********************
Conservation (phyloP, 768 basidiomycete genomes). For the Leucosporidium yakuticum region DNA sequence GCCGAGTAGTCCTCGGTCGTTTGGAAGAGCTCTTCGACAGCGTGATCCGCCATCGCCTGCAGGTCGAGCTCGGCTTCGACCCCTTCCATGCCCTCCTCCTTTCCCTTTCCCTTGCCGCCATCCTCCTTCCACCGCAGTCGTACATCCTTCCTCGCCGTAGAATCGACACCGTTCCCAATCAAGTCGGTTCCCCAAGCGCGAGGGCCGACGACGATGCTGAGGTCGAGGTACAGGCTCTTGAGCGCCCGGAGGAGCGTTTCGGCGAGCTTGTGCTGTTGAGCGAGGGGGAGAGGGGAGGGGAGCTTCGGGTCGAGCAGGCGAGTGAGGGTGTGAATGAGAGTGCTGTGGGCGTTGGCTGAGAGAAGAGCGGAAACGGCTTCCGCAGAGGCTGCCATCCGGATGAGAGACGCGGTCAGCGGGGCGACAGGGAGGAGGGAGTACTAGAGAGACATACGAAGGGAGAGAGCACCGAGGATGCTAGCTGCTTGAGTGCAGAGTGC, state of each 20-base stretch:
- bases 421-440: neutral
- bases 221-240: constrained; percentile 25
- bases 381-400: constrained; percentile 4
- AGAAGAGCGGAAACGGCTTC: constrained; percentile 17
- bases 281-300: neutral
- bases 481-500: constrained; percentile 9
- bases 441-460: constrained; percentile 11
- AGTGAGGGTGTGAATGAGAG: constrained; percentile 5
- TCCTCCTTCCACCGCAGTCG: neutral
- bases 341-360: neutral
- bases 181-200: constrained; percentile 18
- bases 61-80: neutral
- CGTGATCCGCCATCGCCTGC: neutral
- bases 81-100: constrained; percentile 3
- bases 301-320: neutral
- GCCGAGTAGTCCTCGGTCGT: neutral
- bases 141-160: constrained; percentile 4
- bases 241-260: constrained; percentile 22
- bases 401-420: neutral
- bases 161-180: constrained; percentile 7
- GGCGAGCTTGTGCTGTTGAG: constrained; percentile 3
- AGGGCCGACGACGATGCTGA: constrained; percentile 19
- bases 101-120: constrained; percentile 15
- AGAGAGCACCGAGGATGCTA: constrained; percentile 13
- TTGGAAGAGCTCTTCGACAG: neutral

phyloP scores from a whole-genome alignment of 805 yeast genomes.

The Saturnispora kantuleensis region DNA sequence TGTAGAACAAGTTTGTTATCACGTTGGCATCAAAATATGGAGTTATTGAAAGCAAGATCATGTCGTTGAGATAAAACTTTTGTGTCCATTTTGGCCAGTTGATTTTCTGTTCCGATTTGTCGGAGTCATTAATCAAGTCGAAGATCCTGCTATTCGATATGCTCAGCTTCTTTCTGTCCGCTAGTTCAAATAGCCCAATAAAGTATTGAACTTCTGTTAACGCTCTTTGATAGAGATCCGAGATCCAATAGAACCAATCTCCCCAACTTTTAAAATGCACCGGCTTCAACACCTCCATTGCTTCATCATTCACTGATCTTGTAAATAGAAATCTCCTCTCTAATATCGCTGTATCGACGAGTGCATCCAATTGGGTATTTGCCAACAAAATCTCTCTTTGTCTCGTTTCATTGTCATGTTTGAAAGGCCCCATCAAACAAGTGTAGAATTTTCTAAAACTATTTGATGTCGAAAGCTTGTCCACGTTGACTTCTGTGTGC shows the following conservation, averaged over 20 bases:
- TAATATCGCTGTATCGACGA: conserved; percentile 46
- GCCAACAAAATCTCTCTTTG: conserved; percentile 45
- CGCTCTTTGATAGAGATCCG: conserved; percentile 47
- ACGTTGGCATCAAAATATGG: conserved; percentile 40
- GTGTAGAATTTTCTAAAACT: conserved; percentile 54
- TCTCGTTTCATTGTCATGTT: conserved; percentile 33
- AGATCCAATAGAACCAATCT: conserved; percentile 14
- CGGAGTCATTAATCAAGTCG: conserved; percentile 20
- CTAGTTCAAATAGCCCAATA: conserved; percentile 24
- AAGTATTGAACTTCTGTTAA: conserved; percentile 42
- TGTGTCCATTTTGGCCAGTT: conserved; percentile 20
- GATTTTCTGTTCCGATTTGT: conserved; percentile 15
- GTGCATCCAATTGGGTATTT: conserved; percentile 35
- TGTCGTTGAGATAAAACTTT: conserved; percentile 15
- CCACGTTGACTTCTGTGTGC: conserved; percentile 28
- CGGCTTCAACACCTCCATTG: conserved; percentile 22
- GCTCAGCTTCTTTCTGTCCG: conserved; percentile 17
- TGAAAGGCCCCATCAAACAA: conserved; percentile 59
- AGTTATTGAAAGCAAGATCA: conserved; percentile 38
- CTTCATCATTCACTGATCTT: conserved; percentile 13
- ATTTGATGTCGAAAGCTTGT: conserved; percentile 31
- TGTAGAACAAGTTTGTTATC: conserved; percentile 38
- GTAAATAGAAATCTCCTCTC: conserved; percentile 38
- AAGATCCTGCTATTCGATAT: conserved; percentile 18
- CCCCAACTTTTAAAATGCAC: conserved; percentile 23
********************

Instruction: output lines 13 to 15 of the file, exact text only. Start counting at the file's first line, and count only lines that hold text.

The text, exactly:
- bases 61-80: neutral
- CGTGATCCGCCATCGCCTGC: neutral
- bases 81-100: constrained; percentile 3